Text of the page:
Would you say what they do is different to what you’re doing here in England or are there similarities anyway?
There are similarities in the sense of 11v11 work but there is more of a sports science implementation in Europe. Everything is geared around sports science integrated with the practice – I think that’s something we need to learn from, I think on the flip reverse training in England is far more intense and is done in a far more intense way. Whereas out there it is very chilled, going through the motions and I think the weather helps because when it’s so sunny they can spend hours outside and go through things. Training sessions here everything is done at match intensity which I think is the best way because you have to train how you play – that good old cliché, whereas over there it’s very much go through the motions, tick over, tick over, then for the game they’re ready. Those are the two main contrasting things I’d say.
The club have gone to Benfica to train and they’ve been impressed by some of the young players in the club’s academy. Is it good to have those links internationally with different cultures?
We need to make sure we give players the best opportunities possible, and if that is opportunities abroad then that’s important. The Erasmus trip was all around understanding for me as a coach what opportunities there are abroad for our players as routes to go on with their football. Lewis Clayton, a former scholar, is now going out to Sweden with the LFE. There are different opportunities for younger players, such as with the Benfica link, all of those help the players and if that helps them in our environment to hopefully go on and be professionals at our club that’s great, but if it helps them to go on and have a career elsewhere that’s great as well. Our job is to get players through to be playing football whatever level that is, that is our job, so any strategies or advice we can pick up abroad or locally is really important.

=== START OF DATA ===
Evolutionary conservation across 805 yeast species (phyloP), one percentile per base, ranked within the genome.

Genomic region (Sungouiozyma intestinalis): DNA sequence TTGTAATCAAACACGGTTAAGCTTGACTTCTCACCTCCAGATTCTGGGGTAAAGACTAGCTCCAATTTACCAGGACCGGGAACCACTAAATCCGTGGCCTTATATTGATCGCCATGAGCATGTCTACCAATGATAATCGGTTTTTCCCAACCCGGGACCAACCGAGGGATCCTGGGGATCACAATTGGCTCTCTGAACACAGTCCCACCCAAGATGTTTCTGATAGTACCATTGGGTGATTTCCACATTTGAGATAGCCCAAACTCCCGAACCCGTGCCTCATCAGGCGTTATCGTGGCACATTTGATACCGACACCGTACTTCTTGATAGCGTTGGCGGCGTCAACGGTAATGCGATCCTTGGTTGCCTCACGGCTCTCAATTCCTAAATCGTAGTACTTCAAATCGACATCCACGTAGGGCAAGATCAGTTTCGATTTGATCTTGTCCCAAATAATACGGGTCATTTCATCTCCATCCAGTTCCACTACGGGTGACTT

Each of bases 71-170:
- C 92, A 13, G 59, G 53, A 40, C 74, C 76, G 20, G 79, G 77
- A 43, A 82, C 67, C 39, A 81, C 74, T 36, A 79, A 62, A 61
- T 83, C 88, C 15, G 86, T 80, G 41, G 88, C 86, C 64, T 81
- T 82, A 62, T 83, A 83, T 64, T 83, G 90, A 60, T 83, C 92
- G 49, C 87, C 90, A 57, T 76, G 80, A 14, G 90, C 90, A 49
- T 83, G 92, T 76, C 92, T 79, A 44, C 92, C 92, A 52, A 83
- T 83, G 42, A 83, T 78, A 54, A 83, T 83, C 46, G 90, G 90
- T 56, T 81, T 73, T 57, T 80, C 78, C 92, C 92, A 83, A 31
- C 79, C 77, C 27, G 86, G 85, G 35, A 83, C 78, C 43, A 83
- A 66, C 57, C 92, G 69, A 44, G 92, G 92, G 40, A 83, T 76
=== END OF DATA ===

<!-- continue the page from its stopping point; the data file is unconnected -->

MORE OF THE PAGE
You have been in charge of the under-18s team at the club for a couple of years now, how much do you think you’ve progressed in that time from being given the role at a young age?
I would say it’s polar opposite. I was thrown into the deep end a little bit in terms of my own coaching experience. My coaching age was relatively young and still is relatively young, so I think the difference in me from then to now is there’s definitely a confidence shift. I always thought I knew I could deliver what was expected and needed, but now I believe I am doing it regularly, which is important. In terms of coaching previously I might have done the young coach thing of trying to reinvent the wheel and change the world, but now I realise the game is simple and the more you simplify it for the players the more detail they can then take on. Also being far more involved in the multi-disciplinary team environment – utilising all staff, utilising the sports science, and trying to integrate it all into one because all of that is part of the development. I think as a coach I am far more well-round and more confident, and try not to be a Pep Guardiola or Jose Mourinho – sticking to what works for our players and training is relative to the game.